Current state: Adopted
Please keep the discussion on the mailing list rather than commenting on the wiki (wiki discussions get unwieldy fast).
In order to facilitate rolling upgrades of Kafka in KRaft mode, we need the ability to upgrade controllers and brokers while holding back the use of new RPCs and record formats until the whole cluster has been upgraded. We would also like to perform this upgrade without the need for the infamous “double roll”.
Additionally, we want the ability to perform downgrades in a controlled and predictable manner.
Kafka clusters currently use the IBP (inter.broker.protocol.version) configuration to gate new features and RPC changes. Since this is a static configuration defined for each broker in its properties file, a broker must be restarted in order to update this value. This leads to the necessity of two rolling restarts for cluster upgrades:
- Restart each broker with latest binary
- Restart each broker with new IBP
Support for downgrading the IBP is also poorly defined. For versions prior to Kafka 3.0, downgrading the IBP is explicitly not supported (based on the documentation). There have been cases where a persisted format was gated by the IBP and downgrades are impossible. However, in practice, we see that for many versions it can often be done without any problems.
Brokers and Controllers advertise their API capabilities using ApiVersions RPC. In some cases, the advertised versions of a node's RPCs are influenced by broker’s configured record version or IBP (inter.broker.protocol.version). However, in most cases if an RPC version is defined in the binary of a particular node, it will be advertised through ApiVersions.
One exception is when a broker is advertising controller-forwarded APIs (KIP-590). In this case, a broker connects to the active controller to learn its ApiVersions. For forwarded APIs, the broker and controller’s ApiVersions are intersected to determine maximal safe set of APIs to advertise.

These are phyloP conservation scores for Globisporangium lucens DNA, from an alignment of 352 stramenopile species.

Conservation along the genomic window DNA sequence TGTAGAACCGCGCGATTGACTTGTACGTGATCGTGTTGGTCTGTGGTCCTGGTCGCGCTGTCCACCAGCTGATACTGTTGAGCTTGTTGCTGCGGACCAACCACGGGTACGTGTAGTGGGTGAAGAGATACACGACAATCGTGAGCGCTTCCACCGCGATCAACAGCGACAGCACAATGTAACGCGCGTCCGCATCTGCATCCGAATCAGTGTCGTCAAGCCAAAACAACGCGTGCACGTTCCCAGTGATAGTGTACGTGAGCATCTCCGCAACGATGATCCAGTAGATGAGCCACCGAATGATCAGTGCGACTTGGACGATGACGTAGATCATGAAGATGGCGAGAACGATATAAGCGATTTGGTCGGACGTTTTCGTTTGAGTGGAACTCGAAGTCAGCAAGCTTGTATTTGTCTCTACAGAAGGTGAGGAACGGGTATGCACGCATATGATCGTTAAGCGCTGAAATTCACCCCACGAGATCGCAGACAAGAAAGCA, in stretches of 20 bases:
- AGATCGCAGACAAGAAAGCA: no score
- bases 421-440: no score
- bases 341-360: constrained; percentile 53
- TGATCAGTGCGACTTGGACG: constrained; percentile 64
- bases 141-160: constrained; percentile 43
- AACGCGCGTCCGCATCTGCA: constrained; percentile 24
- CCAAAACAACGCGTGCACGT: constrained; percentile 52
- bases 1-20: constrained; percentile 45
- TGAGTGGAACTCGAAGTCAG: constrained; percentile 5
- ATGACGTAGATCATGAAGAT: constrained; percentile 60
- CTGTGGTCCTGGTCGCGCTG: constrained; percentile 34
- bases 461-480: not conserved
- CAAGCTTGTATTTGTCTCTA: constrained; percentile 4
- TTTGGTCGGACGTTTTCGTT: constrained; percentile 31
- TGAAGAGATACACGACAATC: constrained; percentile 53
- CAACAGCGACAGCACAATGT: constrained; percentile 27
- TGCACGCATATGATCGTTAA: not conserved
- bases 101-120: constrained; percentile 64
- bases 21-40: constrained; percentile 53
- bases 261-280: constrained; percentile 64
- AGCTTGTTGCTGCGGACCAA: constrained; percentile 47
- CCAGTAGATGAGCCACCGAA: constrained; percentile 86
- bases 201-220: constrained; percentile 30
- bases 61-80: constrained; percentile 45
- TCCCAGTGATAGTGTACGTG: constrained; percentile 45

- ApiKeys and the min/max version supported by the broker
- Supported features and the min/max versions for the broker
- Finalized (cluster-wide) features and the min/max version for the cluster
Feature Flags (KIP-584)
Supported feature flags depend on the version of the code and represent the capabilities of the current binary. A broker defines a minimum and maximum supported version for each feature flag. Finalized feature flags are dynamic and set by an operator using the “kafka-features.sh” script. The operator defines a maximum finalized version for the given feature flag which is used to convey the “in-use” version of the feature within the cluster. To date, no features in Kafka are utilizing these feature flags.
When a KRaft client joins the quorum and begins fetching, the leader may determine that it needs to load a snapshot to catch up more quickly. This snapshot includes the entire metadata state at a given point in time and will effectively force a broker or controller to re-build it's internal data structures which derive from the metadata log. For example, on the broker, processing a snapshot will result in a new MetadataImage which is the backing data structure for MetadataCache.
Define new KIP-584 feature flag "metadata.version". This feature flag is only examined or initialized in KRaft mode. In ZK mode, this feature flag is ignored.
Replace "AllowDowngrade" with "DowngradeType" in UpdateFeaturesRequest. Also add new "DryRun" field to correspond with the existing
One new code for UpdateFeaturesResponse results ErrorCode
- UNSAFE_FEATURE_DOWNGRADE: indicates that a requested feature level downgrade cannot safely be performed
Remove "MinVersionLevel" from ApiVersionsResponse "FinalizedFeatures"
Remove "MinFeatureLevel" from FeatureLevelRecord. Since this record is not yet persisted anywhere in Kafka (KRaft does not yet support feature flags), we can modify this schema without adding a new version.
Remove the "min_version_level" version from the finalized version range that is written to ZooKeeper (in ZK mode).
KIP-584 CLI Addendum
Re-structure the kafka-features.sh tool to provide functions described by the "Basic" and "Advanced" CLI usages as sub-commands.
All sub-commands require the
--bootstrap-server argument and may take the
--command-config argument. All operations that might mutate the state of a feature flag also include a
The describe command shows the current features active in the cluster.
The ugprade command upgrades one or more features in the cluster.
The downgrade command downgrades one or more features in the cluster.
The disable command downgrades one or more features in the cluster to level 0 (disabled).
KIP-584 Finalized Version Addendum
Remove the concept of a minimum finalized version from feature flags. The supported version will continue to be a min/max range, but the finalized version will simply be the version specified by the operator using kafka-features.sh. This simplifies the KRaft upgrade and downgrade process by eliminating confusion about the meaning of a minimum finalized metadata.version.